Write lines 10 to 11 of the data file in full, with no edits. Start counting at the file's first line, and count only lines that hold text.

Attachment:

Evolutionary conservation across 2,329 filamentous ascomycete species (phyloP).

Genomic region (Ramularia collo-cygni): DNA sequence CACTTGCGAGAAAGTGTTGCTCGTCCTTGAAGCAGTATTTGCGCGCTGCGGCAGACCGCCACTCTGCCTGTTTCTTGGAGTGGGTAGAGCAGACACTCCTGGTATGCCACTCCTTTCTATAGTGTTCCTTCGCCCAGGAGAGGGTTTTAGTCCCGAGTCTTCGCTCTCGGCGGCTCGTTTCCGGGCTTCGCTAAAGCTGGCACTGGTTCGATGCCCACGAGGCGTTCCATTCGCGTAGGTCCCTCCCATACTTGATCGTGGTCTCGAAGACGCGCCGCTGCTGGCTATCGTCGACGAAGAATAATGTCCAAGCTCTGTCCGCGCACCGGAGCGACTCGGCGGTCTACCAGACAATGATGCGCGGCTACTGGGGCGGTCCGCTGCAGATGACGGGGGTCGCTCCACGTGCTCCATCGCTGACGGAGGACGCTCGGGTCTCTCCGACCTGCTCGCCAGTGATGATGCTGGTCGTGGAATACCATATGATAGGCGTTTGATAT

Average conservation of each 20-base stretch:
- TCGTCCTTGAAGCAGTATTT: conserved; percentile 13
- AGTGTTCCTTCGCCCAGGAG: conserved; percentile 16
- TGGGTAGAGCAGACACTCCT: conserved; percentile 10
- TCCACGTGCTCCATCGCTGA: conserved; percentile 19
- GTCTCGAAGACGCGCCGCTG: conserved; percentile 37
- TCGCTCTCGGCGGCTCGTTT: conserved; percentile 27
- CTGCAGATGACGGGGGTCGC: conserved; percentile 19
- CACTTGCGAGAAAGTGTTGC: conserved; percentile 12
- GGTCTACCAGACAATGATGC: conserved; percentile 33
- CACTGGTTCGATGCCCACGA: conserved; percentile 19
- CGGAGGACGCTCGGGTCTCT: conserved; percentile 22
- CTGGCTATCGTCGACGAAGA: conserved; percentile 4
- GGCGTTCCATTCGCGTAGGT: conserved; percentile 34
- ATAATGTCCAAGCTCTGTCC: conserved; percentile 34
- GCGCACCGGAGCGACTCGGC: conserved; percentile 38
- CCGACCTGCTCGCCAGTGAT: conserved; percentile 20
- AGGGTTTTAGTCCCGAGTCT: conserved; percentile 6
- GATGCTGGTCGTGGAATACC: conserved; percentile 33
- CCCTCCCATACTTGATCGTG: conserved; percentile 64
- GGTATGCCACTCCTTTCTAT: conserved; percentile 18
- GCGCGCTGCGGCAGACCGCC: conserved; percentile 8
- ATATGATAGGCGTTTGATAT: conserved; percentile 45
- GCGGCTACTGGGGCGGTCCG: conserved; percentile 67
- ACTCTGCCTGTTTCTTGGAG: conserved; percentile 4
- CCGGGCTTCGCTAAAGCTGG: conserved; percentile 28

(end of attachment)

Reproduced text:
- CTGCAGATGACGGGGGTCGC: conserved; percentile 19
- CACTTGCGAGAAAGTGTTGC: conserved; percentile 12